And it was not just structural engineers that took centre stage in this project. KFS also needed civil engineers to ensure a heated water supply to the tanks, wastewater management and stormwater disposal. With the site being located in a flood zone and water supply coming from bores, there was plenty of complexity in the repurposing project.


Indoor dive tank at Kumeu Film Studios. Image: Manu One

Fast footage

Auckland-based software company Moxion won the top engineering accolade at the 2020 Hollywood Professional Association Awards. The Immediates platform allows film professionals to see footage immediately, from anywhere in the world. Known as “instant dailies”, Immediates enables studio executives to confirm they have the shot required and if not, the actors and crew are still in the building and can immediately reshoot.

“Studios are fearful about data breaches and the release of plot or imagery ahead of the scheduled release date,” says Rory MacGillycuddy, Chief Operating Officer at Moxion.

“Our platform has all the benefits of digital technology while offering world-leading security and distributing to approved viewers around the world within minutes of creation.”

Founded as a start-up in 2014, co-founders Hugh Calveley and Michael Lonsdale have recently hired a Masters graduate in Engineering, with a specialisation in software engineering, to add new features.

“It’s an exciting time to be part of the team,” says Rory. “We continue to broaden our client base, selling to major US film studios.”

Acoustic engineers were also required to advise on how best to keep the noise out. Fire engineers were needed to design fire suppression systems, hydraulic engineers and civil engineers for earthworks, mechanical engineers for air handling, and electrical engineers for dealing with the high electrical demand on the new sound stages.

As complex as the sets are, it’s the camera that is king. Neil explains: “We have to respect the camera. We may need floating walls to allow the camera to move into the set space, or structures with high-access loading capacity. Engineers are essential to help us figure out what structural systems we should use.” After filming has finished, the team do everything they can to recycle the structural materials.

“There is a big emphasis on recycling materials and to avoid pouring concrete in-situ,” says Nick. “Particularly when we are on location, on farmers’ properties or DOC land, for example. We have to make sure we do everything to ensure a high level of reinstatement.”

Oscar-winning production designer Grant Major also works closely with engineers – structural engineers in particular. He describes his role as “world building”, and he travels worldwide to manage the overall visual appearance of films. In his 45-year career, he’s worked on films including the Lord of the Rings trilogy, Mulan and most recently the Netflix series Pieces of Her, based on the best-selling novel by Karin Slaughter.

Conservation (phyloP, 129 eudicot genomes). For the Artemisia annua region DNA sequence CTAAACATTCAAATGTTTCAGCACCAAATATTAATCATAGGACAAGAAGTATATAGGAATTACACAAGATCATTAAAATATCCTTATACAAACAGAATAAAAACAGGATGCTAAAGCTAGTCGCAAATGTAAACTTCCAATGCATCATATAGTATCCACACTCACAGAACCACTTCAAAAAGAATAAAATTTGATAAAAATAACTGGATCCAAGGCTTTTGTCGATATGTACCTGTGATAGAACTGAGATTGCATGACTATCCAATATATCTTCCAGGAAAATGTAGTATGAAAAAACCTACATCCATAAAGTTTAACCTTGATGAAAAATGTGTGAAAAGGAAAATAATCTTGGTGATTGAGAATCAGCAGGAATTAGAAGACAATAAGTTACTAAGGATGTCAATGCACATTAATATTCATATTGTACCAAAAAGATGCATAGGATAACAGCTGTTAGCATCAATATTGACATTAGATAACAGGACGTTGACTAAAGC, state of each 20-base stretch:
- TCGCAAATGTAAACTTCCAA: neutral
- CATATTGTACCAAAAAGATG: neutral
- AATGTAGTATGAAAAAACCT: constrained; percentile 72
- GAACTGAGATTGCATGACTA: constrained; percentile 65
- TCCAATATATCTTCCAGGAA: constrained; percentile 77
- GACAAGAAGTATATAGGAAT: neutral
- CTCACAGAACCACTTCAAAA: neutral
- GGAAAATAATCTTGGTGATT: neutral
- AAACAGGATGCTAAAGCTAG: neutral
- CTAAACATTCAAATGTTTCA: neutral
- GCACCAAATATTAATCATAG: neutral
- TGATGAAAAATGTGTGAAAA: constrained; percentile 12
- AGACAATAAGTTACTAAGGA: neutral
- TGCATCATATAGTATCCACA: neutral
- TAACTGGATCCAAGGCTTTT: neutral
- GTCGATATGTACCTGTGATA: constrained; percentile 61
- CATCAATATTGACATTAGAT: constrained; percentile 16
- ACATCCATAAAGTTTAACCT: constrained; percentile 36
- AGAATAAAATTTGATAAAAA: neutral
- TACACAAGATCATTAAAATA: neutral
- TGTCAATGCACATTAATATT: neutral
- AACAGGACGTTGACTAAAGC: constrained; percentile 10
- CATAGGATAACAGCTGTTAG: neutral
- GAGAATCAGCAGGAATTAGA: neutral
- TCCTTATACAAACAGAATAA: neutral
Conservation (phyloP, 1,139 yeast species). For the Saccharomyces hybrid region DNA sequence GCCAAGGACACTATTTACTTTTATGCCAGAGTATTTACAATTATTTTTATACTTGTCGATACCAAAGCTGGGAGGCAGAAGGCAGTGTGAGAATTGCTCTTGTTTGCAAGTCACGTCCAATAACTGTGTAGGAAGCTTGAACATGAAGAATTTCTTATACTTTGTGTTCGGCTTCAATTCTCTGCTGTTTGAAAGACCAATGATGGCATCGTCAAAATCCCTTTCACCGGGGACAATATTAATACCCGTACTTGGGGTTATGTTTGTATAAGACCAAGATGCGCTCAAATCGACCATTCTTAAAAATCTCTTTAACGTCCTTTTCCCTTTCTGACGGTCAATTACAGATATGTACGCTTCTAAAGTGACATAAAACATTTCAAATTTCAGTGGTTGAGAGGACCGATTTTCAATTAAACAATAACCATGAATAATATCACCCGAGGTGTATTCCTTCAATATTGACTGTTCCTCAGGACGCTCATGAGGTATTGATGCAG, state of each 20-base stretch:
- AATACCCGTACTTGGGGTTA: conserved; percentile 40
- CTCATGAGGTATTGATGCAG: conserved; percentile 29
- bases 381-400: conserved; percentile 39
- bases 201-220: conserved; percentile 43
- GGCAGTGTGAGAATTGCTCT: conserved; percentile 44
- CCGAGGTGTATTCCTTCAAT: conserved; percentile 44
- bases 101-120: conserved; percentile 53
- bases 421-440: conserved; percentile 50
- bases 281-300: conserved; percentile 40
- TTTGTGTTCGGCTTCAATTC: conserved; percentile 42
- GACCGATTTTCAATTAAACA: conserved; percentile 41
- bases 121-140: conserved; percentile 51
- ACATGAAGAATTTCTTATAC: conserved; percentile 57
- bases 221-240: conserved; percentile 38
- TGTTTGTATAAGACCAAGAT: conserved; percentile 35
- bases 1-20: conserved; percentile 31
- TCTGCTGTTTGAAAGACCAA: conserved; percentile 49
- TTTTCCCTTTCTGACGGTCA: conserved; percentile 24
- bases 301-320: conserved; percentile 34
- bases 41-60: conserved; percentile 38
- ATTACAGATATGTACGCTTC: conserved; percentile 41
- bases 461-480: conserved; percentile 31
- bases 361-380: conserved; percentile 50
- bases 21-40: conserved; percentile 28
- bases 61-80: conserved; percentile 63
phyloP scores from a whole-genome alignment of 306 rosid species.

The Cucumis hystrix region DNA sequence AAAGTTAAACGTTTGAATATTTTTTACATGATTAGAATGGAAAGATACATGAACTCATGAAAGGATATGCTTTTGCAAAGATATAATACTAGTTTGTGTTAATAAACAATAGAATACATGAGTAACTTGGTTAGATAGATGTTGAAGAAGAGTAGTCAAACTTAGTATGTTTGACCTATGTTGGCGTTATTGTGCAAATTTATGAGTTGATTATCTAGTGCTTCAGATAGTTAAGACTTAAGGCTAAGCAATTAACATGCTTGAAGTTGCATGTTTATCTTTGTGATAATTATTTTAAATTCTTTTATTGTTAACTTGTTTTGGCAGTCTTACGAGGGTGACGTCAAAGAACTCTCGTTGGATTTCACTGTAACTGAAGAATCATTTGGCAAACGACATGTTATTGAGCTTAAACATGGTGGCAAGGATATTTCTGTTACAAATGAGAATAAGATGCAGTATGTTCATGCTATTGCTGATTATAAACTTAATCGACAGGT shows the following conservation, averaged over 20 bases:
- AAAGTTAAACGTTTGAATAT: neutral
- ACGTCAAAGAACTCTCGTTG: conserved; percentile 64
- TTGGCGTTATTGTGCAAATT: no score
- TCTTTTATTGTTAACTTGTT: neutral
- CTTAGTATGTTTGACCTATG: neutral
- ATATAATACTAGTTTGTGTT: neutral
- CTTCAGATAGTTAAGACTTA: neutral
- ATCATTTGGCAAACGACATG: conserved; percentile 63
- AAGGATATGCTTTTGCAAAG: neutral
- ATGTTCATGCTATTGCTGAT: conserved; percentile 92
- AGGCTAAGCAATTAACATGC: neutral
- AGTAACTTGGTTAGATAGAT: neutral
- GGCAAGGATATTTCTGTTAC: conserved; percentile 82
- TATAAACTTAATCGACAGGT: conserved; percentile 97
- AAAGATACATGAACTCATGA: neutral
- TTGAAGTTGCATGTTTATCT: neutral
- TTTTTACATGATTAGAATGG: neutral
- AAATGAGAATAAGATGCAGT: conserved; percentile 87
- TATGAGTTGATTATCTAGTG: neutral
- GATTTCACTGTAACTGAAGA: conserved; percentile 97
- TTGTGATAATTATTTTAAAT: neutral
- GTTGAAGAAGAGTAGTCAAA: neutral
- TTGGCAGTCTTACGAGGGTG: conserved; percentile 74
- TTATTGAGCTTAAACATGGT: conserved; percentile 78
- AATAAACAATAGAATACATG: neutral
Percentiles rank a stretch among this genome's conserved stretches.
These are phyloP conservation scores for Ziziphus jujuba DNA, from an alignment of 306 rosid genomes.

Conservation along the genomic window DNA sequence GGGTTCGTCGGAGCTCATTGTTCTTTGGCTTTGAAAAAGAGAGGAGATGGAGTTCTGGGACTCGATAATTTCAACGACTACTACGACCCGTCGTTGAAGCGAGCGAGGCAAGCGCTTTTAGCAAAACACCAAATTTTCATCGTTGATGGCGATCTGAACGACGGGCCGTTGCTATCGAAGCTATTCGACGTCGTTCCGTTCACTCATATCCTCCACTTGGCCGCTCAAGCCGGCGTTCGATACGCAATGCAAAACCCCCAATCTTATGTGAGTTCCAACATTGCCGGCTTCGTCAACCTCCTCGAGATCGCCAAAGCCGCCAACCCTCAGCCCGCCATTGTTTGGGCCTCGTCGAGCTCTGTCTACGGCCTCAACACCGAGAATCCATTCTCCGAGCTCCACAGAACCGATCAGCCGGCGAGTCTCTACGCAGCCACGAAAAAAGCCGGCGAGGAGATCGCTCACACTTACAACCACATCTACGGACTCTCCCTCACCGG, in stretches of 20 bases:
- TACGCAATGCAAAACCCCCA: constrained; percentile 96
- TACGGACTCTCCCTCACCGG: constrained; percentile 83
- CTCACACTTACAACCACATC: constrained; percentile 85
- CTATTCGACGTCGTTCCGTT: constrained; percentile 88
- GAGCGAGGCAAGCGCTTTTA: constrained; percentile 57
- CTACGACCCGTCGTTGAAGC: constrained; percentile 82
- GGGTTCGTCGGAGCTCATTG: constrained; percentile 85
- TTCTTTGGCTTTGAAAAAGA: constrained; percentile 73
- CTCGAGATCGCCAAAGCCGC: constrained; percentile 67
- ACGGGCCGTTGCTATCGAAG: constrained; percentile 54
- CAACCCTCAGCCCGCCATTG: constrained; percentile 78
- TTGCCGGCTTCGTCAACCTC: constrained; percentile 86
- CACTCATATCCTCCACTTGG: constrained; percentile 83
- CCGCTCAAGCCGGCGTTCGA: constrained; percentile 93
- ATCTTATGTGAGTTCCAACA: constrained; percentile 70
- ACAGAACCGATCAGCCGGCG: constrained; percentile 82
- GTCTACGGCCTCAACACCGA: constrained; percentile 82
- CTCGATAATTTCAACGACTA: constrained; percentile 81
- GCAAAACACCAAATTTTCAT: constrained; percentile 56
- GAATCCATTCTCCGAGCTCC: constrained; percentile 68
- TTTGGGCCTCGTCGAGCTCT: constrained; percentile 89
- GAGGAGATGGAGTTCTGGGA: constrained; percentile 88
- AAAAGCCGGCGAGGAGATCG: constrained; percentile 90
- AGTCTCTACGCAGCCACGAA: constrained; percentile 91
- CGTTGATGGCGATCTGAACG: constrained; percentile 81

“We involve engineers in our larger set designs, who help realise their structural integrity,” says Grant. Being show business, the structures are often unusual and complex. Added to that they can sometimes be located in isolated windy valleys, with historical heritage and planning restrictions. These structures are always temporary.

“We built a mansion fa.ade in the upper Ida Valley in the South Island, where we needed the services of structural engineers to help stand up the building in one of the windiest valleys in the whole country. Being a temporary structure and without an inside, it was a difficult build, and the engineers did a wonderful job for us.”

Digital transformation

Weta Digital is known for ground-breaking work in visual effects and animation, recognised for performance-driven animated characters such as Gollum, Kong, Neytiri and Caesar, and worlds such as Middle-earth and Pandora. And the company understands the importance of engineers.

“I see engineers at Weta Digital as a critical component to the film industry,” says Kimball Thurston, Head of Engineering at Weta Digital.

“Particularly here at Weta, we build many of the tools the artists use. We develop unique solutions that may include custom software developed in-house, or plug-in additions to existing industry-standard software.”

In particular, demand right now are machine learning techniques (AI) and software engineers with strong maths skills. One such engineer is Samantha Lok, who has been working with Weta Digital as a software engineer since graduating from Victoria University of Wellington in 2015.

“My degree has helped prepare me for the work I do now. There are many similarities between how software is written at Victoria University and Weta Digital,” she says.

“It’s fun and fast-paced. I specialised in machine learning through my degree, and now I am doing projects in 3D scene reconstruction, which is massive in the movie community right now.”

Samantha is currently seeking to solve the problem of digitally filling in the paint frame when actors on green screens are taller than their digital characters. At present, gaps are filled frame by frame, so her research and testing has the potential to save hundreds of thousands of hours’ work. In essence, she’s creating a more authentic viewing experience.